80% Negroamaro, 20% Malvasia Nera di Lecce
Castello Monaci stands out in the heart of the Salice Salentino DOC, which is located in Puglia, a region along the Adriatic in the “heel of the boot” of farthest southeast Italy. The production of Castello Monaci’s estate wines is carefully followed from the vineyards to the winery and into the bottle. The estate is dedicated to their sustainable philosophy and is one of a small number of Italian estates to have their sustainability certified by DNV-GL, a globally recognized firm. Even Castello Monaci’s packaging is eco-friendly, carrying the Environmental Management System Certificate logo. Castello Monaci is a benchmark producer crafting wines from Southern Italy’s indigenous grapes: Primitivo, Negroamaro and Malvasia Nera. The region of Puglia is drenched in the most intense sunlight in all of Italy tempered only by the Adriatic and Ionian seas which provide con¬stant, cooling maritime winds. This unique climate helps produce exquisitely balanced fruit. The Castello Monaci estate is housed in a 16th century castle with medieval foundations once run by Basilian monks who maintained a long wine¬making tradition. Lina Memmo, whose family has owned the estate since the 19th century, and husband Vitantonio Seracca Guerrieri, currently own the property. Each vineyard parcel is cultivated, harvested—always at night to unsure the best quality of grapes—and vinified separately in small tanks. The area dedicated to aging wines is a spectacular barrel cellar dug out of the hard rock that houses 1,000 barriques and 18 French oak barrels. Castello Monaci’s cellars are surrounded by over 350 acres of vineyards, including old vine Negroamaro and Primitivo. In addition, they have expanded their estate with holdings near Brindisi planted with white varietals. Vitantonio Seracca Guerrieri, president of the estate, who for years has experimented with selections to enhance the native vines of Salento, supervises the work in the vineyards personally.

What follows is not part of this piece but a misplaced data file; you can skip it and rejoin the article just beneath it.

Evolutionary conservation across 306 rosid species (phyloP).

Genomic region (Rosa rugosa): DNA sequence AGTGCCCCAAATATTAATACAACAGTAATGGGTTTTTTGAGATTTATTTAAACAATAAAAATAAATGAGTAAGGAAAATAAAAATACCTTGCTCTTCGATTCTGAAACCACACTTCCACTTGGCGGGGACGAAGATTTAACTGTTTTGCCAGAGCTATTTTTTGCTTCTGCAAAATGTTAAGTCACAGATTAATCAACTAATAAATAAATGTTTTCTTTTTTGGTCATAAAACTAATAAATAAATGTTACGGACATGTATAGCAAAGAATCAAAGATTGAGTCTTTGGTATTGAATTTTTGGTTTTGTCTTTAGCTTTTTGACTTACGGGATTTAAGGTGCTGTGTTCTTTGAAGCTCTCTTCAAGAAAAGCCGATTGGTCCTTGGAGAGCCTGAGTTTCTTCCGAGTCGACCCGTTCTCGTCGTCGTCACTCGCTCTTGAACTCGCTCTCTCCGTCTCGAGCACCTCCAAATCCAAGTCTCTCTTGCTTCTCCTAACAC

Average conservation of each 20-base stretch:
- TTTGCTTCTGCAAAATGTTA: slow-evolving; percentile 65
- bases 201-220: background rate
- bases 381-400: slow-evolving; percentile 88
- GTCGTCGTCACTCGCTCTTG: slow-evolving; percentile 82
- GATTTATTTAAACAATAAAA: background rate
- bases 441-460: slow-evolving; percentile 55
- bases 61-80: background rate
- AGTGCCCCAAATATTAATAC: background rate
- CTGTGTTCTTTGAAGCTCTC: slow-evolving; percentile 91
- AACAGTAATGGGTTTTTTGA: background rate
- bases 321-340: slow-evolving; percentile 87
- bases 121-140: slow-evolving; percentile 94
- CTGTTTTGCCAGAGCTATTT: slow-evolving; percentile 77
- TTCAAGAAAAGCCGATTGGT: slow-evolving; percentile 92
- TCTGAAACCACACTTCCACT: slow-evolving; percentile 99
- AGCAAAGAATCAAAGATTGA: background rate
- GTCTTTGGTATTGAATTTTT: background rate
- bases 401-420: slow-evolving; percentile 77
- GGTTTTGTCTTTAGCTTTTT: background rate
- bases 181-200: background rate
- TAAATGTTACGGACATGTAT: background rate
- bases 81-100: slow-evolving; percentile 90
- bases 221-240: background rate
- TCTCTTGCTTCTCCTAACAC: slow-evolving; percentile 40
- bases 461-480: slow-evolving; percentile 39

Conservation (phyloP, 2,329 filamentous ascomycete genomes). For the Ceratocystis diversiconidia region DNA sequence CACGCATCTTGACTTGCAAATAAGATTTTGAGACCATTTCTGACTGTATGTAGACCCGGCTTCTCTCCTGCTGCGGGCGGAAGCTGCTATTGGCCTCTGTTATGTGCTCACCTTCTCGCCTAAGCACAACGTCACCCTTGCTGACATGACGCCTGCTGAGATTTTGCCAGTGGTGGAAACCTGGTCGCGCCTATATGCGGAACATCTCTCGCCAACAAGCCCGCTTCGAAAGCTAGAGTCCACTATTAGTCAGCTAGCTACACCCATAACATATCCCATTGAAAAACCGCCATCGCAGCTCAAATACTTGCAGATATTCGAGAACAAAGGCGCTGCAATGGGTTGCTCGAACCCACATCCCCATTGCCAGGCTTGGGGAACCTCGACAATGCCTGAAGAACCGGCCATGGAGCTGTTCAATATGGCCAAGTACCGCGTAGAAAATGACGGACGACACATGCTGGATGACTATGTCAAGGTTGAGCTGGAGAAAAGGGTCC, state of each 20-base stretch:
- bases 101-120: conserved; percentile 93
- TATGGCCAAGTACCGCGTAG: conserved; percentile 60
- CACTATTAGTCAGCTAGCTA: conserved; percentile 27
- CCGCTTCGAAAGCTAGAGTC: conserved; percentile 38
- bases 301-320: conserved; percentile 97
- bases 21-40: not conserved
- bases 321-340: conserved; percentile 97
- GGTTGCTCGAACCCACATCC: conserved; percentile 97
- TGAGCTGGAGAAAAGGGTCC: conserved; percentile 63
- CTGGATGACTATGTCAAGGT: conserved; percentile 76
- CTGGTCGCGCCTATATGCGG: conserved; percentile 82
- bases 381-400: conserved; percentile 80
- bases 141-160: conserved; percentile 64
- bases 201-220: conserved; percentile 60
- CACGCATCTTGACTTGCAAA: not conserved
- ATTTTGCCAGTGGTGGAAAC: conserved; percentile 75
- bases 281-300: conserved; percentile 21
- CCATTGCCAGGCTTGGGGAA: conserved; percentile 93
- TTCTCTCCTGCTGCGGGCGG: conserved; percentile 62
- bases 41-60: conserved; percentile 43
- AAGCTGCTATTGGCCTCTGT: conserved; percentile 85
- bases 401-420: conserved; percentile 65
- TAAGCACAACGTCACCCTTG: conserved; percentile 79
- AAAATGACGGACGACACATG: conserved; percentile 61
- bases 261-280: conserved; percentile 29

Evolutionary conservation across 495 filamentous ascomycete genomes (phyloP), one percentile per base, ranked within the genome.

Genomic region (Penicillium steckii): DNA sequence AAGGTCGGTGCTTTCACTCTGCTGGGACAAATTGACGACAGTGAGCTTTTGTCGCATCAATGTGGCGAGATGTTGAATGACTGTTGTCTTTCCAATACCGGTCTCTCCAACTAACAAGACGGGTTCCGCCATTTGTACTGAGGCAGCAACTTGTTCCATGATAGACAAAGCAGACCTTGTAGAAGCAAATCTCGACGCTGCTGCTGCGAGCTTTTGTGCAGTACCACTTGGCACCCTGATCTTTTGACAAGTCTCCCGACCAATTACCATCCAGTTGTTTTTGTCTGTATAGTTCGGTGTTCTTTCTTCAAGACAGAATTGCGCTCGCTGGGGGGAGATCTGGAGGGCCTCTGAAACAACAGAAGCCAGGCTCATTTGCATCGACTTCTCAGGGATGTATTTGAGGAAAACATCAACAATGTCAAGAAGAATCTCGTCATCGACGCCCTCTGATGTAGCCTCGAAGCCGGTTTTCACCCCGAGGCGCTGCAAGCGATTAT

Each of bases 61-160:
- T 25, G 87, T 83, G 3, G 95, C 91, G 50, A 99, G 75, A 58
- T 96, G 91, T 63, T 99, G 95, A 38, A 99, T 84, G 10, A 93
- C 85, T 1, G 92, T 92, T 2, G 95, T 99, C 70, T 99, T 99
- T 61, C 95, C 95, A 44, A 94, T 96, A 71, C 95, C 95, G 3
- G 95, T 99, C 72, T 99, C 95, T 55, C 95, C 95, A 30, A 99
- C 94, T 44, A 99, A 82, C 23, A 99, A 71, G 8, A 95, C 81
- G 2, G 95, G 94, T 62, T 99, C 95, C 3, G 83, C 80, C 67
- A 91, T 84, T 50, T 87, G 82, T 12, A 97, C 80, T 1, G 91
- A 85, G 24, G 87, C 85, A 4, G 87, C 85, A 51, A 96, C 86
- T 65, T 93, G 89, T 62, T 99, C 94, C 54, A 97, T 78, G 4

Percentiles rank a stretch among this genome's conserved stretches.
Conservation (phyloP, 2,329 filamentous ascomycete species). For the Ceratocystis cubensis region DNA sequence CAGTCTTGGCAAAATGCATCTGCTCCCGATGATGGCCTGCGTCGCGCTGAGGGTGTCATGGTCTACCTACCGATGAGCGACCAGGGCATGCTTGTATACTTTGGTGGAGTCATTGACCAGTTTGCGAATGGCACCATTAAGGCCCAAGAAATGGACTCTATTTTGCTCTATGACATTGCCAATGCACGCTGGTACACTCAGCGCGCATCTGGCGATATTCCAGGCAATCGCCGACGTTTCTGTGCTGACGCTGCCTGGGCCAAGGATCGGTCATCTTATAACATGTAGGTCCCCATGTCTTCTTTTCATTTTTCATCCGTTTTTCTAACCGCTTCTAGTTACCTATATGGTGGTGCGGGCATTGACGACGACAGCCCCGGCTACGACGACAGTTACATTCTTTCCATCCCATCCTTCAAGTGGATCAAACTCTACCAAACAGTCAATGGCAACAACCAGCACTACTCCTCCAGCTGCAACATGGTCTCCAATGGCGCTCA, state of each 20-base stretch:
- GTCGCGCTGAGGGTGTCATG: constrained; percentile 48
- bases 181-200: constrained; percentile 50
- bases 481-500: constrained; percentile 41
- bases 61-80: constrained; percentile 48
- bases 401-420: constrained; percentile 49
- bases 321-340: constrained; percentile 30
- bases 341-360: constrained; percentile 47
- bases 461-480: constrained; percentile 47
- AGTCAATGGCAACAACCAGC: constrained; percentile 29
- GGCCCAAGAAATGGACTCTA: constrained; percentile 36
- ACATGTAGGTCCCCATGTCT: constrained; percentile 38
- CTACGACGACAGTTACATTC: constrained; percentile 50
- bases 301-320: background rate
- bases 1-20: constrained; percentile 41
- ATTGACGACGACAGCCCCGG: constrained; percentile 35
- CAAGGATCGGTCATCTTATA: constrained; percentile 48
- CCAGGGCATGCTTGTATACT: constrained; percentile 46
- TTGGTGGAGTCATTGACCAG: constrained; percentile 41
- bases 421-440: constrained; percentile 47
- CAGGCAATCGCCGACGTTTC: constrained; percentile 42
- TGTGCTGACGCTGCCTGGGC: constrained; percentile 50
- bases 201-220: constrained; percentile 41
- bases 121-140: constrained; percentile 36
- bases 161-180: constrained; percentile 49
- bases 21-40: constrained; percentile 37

Italian Red Wine
While picturesque hillsides, endless coastlines and a favorable climate serve to unify the grape-growing culture of this country. The apparent never-ending world of indigenous grape varieties gives Italy an unexampled charm and allure for its red wines. From the steep inclines of the Alps to the sprawling, warm, coastal plains of the south, red grape varieties thrive throughout.
The kings of Italy, wines like Barolo and Barbaresco (made of Nebbiolo), and Chianti and Brunello di Montalcino (made of Sangiovese), as well as Amarone (mostly Corvina), play center stage for the most lauded, collected and cellar-worthy reds. Less popular but entirely deserving of as much praise are the wines made from Aglianico, Sagrantino and Nerello Mascalese.
For those accustomed to drinking New World reds, the south is the place to start. Grapes like Negroamaro or Primitvo from Puglia and Nero d’Avola from Sicily make soft, ammicable, full-bodied, fruit-dominant wines. Curious palates should be on the lookout for Cannonau (Grenache), Lagrein, Teroldego, Ruché, Freisa, Cesanese, Schiopettino, Rossese and Gaglioppo to name a few.